Rave ratings are still coming in for the upstart browser. Most recently, CNET’s Clifford Colby and Rae Hodge urged users to “Ditch Google Chrome” and use Brave instead. The reviewers acknowledged that Brave’s privacy features would block intrusive ads, harming some websites’ revenues. But they praised Brave’s technology that shows its own ads, generating anonymous contributions of cryptocurrency to websites users visit. (Brave never blocks unobtrusive, inline ads, such as the subscription forms on the AskWoody website.) CNET review

Others object to the blocking of ad servers, which is Brave’s main selling point to users. WordPress developer Kevin Muldoon writes on his blog that Brave is “unfair to website owners.” He also objects that Brave inserts affiliate codes into some URLs that users enter. He recommends the use of the uBlock Origin ad-blocker extension for Chromium and Firefox instead. Muldoon review

Opinions dim on ExpressVPN after its acquisition by Kape

I reported on September 27 the acquisition of ExpressVPN, one of the most highly rated virtual private networks in the world. Its buyer was Kape Technologies, which had become notorious for operating adware from 2013 to 2019 under an earlier name. Kape had previously purchased CyberGhost VPN and ZenMate VPN in 2017, followed by Private Internet Access (PIA) in 2019.

ExpressVPN still earns high rankings. As recently as December 15, Tom’s Guide raved, “We think ExpressVPN is the best VPN on the market.” Another review site, TechRadar, wrote on December 14, “This is a top-quality VPN which exceeded our expectations in everything from platform support and privacy, to ease of use.” (Fun fact: Both Tom’s Guide and TechRadar receive commissions from ExpressVPN through affiliate links, which may or may not have influenced their reviews.)

Other tech reviewers are not so sanguine. “You should probably stop using ExpressVPN,” said Gizmodo on September 24. The review included the fact that ExpressVPN’s CIO had developed “zero-click” spyware for authoritarian regimes, for which he was fined $335,000 by the US Department of Justice in September 2021.

Aggregation service Sitejabber reports that ExpressVPN has a consumer rating of only 2.73 out of 5, “indicating that most customers are generally dissatisfied with their purchases.”

Corporate VPNs face a different problem. Flaws in VPN software and firmware mean “many businesses aren’t equipped to look for and patch security vulnerabilities being exploited by malicious hackers,” ZDNet wrote on November 10.

We need to seriously re-evaluate the VPN space. It’s questionable whether all of the somewhat pricey services out there have justified their cost and are worthy of our trust.

That’s a wrap for me. Have a Happy New Year!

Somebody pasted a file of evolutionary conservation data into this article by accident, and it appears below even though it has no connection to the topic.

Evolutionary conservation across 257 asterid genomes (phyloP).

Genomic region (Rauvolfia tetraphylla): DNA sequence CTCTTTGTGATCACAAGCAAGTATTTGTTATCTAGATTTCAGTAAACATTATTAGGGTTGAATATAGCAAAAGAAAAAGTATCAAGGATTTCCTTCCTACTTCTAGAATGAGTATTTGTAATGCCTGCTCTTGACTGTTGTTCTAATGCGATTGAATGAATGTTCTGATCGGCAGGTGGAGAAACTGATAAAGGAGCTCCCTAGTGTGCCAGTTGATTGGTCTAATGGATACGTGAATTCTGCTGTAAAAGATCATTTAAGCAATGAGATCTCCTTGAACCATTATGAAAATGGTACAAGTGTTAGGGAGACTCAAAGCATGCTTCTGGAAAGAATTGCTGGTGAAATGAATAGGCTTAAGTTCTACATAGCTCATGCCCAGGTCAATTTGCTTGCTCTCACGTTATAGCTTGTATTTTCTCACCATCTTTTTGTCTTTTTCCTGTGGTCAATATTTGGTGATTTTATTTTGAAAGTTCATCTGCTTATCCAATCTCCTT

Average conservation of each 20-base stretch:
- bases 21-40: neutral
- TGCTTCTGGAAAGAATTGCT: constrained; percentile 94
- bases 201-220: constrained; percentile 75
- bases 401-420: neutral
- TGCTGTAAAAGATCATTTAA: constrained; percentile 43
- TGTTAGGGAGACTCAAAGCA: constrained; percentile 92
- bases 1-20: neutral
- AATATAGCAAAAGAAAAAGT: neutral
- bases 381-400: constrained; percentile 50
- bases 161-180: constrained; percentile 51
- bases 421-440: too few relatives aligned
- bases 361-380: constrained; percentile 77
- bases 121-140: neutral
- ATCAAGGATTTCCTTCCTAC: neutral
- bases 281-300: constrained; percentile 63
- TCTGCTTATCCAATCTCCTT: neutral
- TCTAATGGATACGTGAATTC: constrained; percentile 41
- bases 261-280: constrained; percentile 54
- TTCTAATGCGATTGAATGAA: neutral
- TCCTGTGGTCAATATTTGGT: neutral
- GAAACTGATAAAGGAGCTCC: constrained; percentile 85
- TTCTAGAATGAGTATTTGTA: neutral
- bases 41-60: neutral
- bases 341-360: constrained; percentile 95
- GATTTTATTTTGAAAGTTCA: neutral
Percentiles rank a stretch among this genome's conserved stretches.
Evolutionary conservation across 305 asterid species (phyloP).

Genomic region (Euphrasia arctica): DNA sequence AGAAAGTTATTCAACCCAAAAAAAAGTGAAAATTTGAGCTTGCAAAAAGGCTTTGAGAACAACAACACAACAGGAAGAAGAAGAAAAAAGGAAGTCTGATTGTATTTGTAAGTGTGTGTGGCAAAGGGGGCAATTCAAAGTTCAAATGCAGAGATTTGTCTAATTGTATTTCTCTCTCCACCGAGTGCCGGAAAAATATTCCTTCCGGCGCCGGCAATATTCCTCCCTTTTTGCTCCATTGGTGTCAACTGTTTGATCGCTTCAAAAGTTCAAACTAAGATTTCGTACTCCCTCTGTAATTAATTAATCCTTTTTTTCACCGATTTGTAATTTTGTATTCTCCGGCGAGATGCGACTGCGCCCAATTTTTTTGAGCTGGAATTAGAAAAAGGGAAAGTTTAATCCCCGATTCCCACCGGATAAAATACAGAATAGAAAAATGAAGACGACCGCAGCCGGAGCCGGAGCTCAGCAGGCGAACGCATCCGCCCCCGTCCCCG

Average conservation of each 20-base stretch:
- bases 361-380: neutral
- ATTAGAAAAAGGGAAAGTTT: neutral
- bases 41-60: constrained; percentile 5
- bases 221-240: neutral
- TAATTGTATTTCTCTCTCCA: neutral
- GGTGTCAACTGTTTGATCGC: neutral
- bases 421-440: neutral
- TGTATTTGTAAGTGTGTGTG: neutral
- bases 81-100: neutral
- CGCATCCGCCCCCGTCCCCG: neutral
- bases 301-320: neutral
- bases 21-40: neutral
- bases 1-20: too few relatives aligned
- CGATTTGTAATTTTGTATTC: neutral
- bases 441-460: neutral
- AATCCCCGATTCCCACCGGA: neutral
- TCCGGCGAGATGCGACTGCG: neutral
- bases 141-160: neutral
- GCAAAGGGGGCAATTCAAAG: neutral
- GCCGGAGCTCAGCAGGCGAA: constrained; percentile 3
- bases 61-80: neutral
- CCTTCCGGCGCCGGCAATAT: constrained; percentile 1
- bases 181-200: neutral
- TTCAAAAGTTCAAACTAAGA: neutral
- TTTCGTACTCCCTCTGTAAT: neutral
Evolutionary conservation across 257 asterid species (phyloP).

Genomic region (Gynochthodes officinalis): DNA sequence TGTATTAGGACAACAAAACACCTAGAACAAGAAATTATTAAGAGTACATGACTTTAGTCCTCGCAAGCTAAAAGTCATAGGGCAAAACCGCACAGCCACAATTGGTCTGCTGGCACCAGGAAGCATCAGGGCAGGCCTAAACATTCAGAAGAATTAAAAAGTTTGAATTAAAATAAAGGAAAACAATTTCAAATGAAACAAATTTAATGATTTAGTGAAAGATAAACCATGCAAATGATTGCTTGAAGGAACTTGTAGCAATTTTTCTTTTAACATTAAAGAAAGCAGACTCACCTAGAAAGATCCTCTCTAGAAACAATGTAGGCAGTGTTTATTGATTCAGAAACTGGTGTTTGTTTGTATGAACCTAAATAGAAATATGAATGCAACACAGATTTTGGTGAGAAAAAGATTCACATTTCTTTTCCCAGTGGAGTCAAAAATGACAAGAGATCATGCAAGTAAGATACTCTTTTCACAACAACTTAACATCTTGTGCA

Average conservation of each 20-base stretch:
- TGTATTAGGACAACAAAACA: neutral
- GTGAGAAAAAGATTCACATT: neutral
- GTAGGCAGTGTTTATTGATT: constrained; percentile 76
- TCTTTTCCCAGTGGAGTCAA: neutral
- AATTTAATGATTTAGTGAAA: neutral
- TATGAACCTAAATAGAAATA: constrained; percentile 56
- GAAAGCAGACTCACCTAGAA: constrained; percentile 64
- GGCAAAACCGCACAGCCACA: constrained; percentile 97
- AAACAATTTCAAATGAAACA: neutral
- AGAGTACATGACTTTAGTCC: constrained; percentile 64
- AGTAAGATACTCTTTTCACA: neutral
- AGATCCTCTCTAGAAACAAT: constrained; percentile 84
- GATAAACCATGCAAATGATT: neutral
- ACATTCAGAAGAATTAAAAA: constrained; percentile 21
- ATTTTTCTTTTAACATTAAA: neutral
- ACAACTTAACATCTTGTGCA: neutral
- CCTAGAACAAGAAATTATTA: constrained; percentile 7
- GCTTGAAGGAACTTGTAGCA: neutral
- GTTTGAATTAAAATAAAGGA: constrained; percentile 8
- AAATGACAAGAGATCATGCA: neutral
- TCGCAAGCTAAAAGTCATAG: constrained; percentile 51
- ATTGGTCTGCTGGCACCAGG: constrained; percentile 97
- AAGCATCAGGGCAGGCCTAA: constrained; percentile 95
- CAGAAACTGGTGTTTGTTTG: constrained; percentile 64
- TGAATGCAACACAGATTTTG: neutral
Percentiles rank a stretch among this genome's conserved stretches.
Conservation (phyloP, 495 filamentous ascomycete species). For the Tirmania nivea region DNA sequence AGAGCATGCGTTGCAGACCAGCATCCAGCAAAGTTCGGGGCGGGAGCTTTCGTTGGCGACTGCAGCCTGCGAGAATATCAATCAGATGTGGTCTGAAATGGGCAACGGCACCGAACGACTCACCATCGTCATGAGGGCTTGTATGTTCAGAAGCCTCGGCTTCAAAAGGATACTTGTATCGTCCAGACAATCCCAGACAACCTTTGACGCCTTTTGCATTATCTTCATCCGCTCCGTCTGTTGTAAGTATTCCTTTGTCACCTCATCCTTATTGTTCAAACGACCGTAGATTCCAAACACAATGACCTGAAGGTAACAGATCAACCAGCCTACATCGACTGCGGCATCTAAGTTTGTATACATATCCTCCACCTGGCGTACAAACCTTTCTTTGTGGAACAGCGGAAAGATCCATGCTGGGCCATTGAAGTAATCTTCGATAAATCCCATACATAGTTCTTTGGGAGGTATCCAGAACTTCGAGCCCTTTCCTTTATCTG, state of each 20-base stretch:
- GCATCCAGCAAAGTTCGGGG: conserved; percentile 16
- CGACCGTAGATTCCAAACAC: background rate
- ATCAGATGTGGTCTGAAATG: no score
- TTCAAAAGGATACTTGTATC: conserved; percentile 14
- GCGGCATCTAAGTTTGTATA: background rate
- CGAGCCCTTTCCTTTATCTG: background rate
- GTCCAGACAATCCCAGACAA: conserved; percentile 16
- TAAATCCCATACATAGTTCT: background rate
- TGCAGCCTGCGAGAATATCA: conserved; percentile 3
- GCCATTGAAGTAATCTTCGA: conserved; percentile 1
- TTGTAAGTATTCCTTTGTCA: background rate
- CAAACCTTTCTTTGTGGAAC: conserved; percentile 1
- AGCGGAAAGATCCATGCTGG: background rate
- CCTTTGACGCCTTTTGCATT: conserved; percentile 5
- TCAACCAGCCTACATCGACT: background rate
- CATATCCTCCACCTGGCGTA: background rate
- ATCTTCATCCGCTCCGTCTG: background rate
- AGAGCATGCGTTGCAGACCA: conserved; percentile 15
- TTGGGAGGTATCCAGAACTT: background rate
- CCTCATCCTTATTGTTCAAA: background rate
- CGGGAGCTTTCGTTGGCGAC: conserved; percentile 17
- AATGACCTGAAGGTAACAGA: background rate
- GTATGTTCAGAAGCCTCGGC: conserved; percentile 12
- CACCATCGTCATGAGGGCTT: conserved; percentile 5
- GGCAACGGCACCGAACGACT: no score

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The PUBLIC DEFENDER column is Brian Livingston’s campaign to give you consumer protection from tech. If it’s irritating you, and it has an “on” switch, he’ll take the case! Brian is a successful dot-com entrepreneur, author or co-author of 11 Windows Secrets books, and author of the new book Muscular Portfolios. Get his free monthly newsletter.

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Ben Myers

Hard drives – still pretty S.M.A.R.T.

By Ben Myers

In my last article, Breaking and entering with Linux: What you see (AskWoody 2021-09-27), I said that there were issues with the S.M.A.R.T. system built into the firmware of both old-time spinning hard drives and solid-state drives (SSDs).

S.M.A.R.T. provides real-time recordkeeping about the health of your hard drive. It is all about system reliability, of which drives are a major element and a significant point of failure.


Will Fastie

Reflecting on 2021

By Will Fastie

We’re still alive.

Don’t take that the wrong way. I’m not talking about the pandemic or my age. I’m talking about this venerable newsletter. Lest there be any doubt, I knew we’d make it this far. In fact, we have a future.


Susan Bradley

Staying safe this holiday season

By Susan Bradley

This is the season of bright lights and holiday scams. Not a day goes by when I don’t receive notice that a credit card has an alert, a FedEx package has been delayed, or my bank account is overdrawn.

I’ve seen bogus links to websites that want my credentials, that want to inject malware into my machine, that basically want to steal money from me. While most of the time these scams are very obvious, there are times when they make me stop and do additional checking — just to make sure that I’ve not been scammed. As we close the year, it’s a good time to remind ourselves of various tips and best practices to keep ourselves protected.

You’re welcome to share! Do you know someone who would benefit from the information in this newsletter? Feel free to forward it to them. And encourage them to subscribe via our online signup form — it’s completely free!